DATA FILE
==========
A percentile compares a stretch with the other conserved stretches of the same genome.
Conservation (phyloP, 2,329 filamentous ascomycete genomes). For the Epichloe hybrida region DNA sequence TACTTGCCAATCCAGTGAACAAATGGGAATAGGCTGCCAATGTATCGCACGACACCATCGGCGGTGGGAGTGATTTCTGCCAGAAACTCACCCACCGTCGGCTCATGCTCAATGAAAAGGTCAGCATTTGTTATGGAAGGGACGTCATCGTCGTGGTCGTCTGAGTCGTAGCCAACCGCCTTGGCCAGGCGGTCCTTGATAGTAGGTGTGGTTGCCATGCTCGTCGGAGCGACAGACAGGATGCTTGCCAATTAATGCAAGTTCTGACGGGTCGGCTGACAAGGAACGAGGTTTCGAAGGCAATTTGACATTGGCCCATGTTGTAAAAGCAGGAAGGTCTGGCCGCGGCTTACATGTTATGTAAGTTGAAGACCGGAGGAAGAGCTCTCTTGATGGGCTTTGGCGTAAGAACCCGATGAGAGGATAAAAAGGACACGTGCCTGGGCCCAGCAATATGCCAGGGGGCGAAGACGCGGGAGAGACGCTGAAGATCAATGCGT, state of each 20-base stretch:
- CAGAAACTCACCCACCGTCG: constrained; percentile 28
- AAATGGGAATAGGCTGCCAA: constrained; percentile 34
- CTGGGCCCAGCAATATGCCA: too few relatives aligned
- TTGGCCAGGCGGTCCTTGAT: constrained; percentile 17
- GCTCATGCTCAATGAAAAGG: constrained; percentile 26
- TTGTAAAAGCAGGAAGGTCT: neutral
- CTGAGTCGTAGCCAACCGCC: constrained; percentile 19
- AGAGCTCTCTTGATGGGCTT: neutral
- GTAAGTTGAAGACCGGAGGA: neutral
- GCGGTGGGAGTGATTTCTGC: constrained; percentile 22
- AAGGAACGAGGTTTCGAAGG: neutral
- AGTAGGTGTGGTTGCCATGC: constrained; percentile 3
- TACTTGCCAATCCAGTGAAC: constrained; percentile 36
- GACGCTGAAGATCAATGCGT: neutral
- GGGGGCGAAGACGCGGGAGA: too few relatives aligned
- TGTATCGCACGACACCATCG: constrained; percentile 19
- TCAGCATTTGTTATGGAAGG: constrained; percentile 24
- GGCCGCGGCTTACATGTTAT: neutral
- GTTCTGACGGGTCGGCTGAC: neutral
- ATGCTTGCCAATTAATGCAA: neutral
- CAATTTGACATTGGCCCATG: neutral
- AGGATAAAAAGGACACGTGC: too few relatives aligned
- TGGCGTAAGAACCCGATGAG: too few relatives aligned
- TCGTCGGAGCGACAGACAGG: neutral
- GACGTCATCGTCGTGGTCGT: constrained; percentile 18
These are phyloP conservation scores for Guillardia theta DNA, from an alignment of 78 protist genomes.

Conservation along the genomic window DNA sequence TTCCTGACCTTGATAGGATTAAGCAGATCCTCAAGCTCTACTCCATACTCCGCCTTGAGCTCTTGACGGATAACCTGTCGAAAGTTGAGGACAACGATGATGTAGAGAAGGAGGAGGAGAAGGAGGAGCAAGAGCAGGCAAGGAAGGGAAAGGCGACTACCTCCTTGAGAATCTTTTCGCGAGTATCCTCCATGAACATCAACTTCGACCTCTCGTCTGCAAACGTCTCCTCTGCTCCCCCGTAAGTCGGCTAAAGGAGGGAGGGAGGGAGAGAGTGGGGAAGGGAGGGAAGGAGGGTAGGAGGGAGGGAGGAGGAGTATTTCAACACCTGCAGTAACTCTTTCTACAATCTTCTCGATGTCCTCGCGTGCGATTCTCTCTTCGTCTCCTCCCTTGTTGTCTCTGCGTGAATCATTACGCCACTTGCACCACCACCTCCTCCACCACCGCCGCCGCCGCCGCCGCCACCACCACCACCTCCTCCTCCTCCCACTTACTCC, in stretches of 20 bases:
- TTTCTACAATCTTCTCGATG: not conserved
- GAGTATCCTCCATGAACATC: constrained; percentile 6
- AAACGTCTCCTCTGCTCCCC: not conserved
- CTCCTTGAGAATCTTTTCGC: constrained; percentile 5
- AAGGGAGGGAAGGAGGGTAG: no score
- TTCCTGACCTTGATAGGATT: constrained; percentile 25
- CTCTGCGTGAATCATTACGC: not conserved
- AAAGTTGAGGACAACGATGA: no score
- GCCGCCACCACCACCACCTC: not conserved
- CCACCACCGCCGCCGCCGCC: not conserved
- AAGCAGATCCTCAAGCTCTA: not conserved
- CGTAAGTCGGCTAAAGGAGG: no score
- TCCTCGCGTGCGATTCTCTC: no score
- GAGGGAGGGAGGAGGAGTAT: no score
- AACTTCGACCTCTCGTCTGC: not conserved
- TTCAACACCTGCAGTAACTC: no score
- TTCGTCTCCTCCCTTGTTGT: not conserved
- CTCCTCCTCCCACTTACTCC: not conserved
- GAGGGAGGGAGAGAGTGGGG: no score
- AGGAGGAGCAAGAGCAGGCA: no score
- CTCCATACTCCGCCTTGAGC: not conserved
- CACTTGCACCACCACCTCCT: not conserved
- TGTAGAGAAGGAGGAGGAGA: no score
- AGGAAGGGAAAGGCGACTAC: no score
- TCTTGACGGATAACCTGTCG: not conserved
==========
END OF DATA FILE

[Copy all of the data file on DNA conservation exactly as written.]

A percentile compares a stretch with the other conserved stretches of the same genome.
Conservation (phyloP, 2,329 filamentous ascomycete genomes). For the Epichloe hybrida region DNA sequence TACTTGCCAATCCAGTGAACAAATGGGAATAGGCTGCCAATGTATCGCACGACACCATCGGCGGTGGGAGTGATTTCTGCCAGAAACTCACCCACCGTCGGCTCATGCTCAATGAAAAGGTCAGCATTTGTTATGGAAGGGACGTCATCGTCGTGGTCGTCTGAGTCGTAGCCAACCGCCTTGGCCAGGCGGTCCTTGATAGTAGGTGTGGTTGCCATGCTCGTCGGAGCGACAGACAGGATGCTTGCCAATTAATGCAAGTTCTGACGGGTCGGCTGACAAGGAACGAGGTTTCGAAGGCAATTTGACATTGGCCCATGTTGTAAAAGCAGGAAGGTCTGGCCGCGGCTTACATGTTATGTAAGTTGAAGACCGGAGGAAGAGCTCTCTTGATGGGCTTTGGCGTAAGAACCCGATGAGAGGATAAAAAGGACACGTGCCTGGGCCCAGCAATATGCCAGGGGGCGAAGACGCGGGAGAGACGCTGAAGATCAATGCGT, state of each 20-base stretch:
- CAGAAACTCACCCACCGTCG: constrained; percentile 28
- AAATGGGAATAGGCTGCCAA: constrained; percentile 34
- CTGGGCCCAGCAATATGCCA: too few relatives aligned
- TTGGCCAGGCGGTCCTTGAT: constrained; percentile 17
- GCTCATGCTCAATGAAAAGG: constrained; percentile 26
- TTGTAAAAGCAGGAAGGTCT: neutral
- CTGAGTCGTAGCCAACCGCC: constrained; percentile 19
- AGAGCTCTCTTGATGGGCTT: neutral
- GTAAGTTGAAGACCGGAGGA: neutral
- GCGGTGGGAGTGATTTCTGC: constrained; percentile 22
- AAGGAACGAGGTTTCGAAGG: neutral
- AGTAGGTGTGGTTGCCATGC: constrained; percentile 3
- TACTTGCCAATCCAGTGAAC: constrained; percentile 36
- GACGCTGAAGATCAATGCGT: neutral
- GGGGGCGAAGACGCGGGAGA: too few relatives aligned
- TGTATCGCACGACACCATCG: constrained; percentile 19
- TCAGCATTTGTTATGGAAGG: constrained; percentile 24
- GGCCGCGGCTTACATGTTAT: neutral
- GTTCTGACGGGTCGGCTGAC: neutral
- ATGCTTGCCAATTAATGCAA: neutral
- CAATTTGACATTGGCCCATG: neutral
- AGGATAAAAAGGACACGTGC: too few relatives aligned
- TGGCGTAAGAACCCGATGAG: too few relatives aligned
- TCGTCGGAGCGACAGACAGG: neutral
- GACGTCATCGTCGTGGTCGT: constrained; percentile 18
These are phyloP conservation scores for Guillardia theta DNA, from an alignment of 78 protist genomes.

Conservation along the genomic window DNA sequence TTCCTGACCTTGATAGGATTAAGCAGATCCTCAAGCTCTACTCCATACTCCGCCTTGAGCTCTTGACGGATAACCTGTCGAAAGTTGAGGACAACGATGATGTAGAGAAGGAGGAGGAGAAGGAGGAGCAAGAGCAGGCAAGGAAGGGAAAGGCGACTACCTCCTTGAGAATCTTTTCGCGAGTATCCTCCATGAACATCAACTTCGACCTCTCGTCTGCAAACGTCTCCTCTGCTCCCCCGTAAGTCGGCTAAAGGAGGGAGGGAGGGAGAGAGTGGGGAAGGGAGGGAAGGAGGGTAGGAGGGAGGGAGGAGGAGTATTTCAACACCTGCAGTAACTCTTTCTACAATCTTCTCGATGTCCTCGCGTGCGATTCTCTCTTCGTCTCCTCCCTTGTTGTCTCTGCGTGAATCATTACGCCACTTGCACCACCACCTCCTCCACCACCGCCGCCGCCGCCGCCGCCACCACCACCACCTCCTCCTCCTCCCACTTACTCC, in stretches of 20 bases:
- TTTCTACAATCTTCTCGATG: not conserved
- GAGTATCCTCCATGAACATC: constrained; percentile 6
- AAACGTCTCCTCTGCTCCCC: not conserved
- CTCCTTGAGAATCTTTTCGC: constrained; percentile 5
- AAGGGAGGGAAGGAGGGTAG: no score
- TTCCTGACCTTGATAGGATT: constrained; percentile 25
- CTCTGCGTGAATCATTACGC: not conserved
- AAAGTTGAGGACAACGATGA: no score
- GCCGCCACCACCACCACCTC: not conserved
- CCACCACCGCCGCCGCCGCC: not conserved
- AAGCAGATCCTCAAGCTCTA: not conserved
- CGTAAGTCGGCTAAAGGAGG: no score
- TCCTCGCGTGCGATTCTCTC: no score
- GAGGGAGGGAGGAGGAGTAT: no score
- AACTTCGACCTCTCGTCTGC: not conserved
- TTCAACACCTGCAGTAACTC: no score
- TTCGTCTCCTCCCTTGTTGT: not conserved
- CTCCTCCTCCCACTTACTCC: not conserved
- GAGGGAGGGAGAGAGTGGGG: no score
- AGGAGGAGCAAGAGCAGGCA: no score
- CTCCATACTCCGCCTTGAGC: not conserved
- CACTTGCACCACCACCTCCT: not conserved
- TGTAGAGAAGGAGGAGGAGA: no score
- AGGAAGGGAAAGGCGACTAC: no score
- TCTTGACGGATAACCTGTCG: not conserved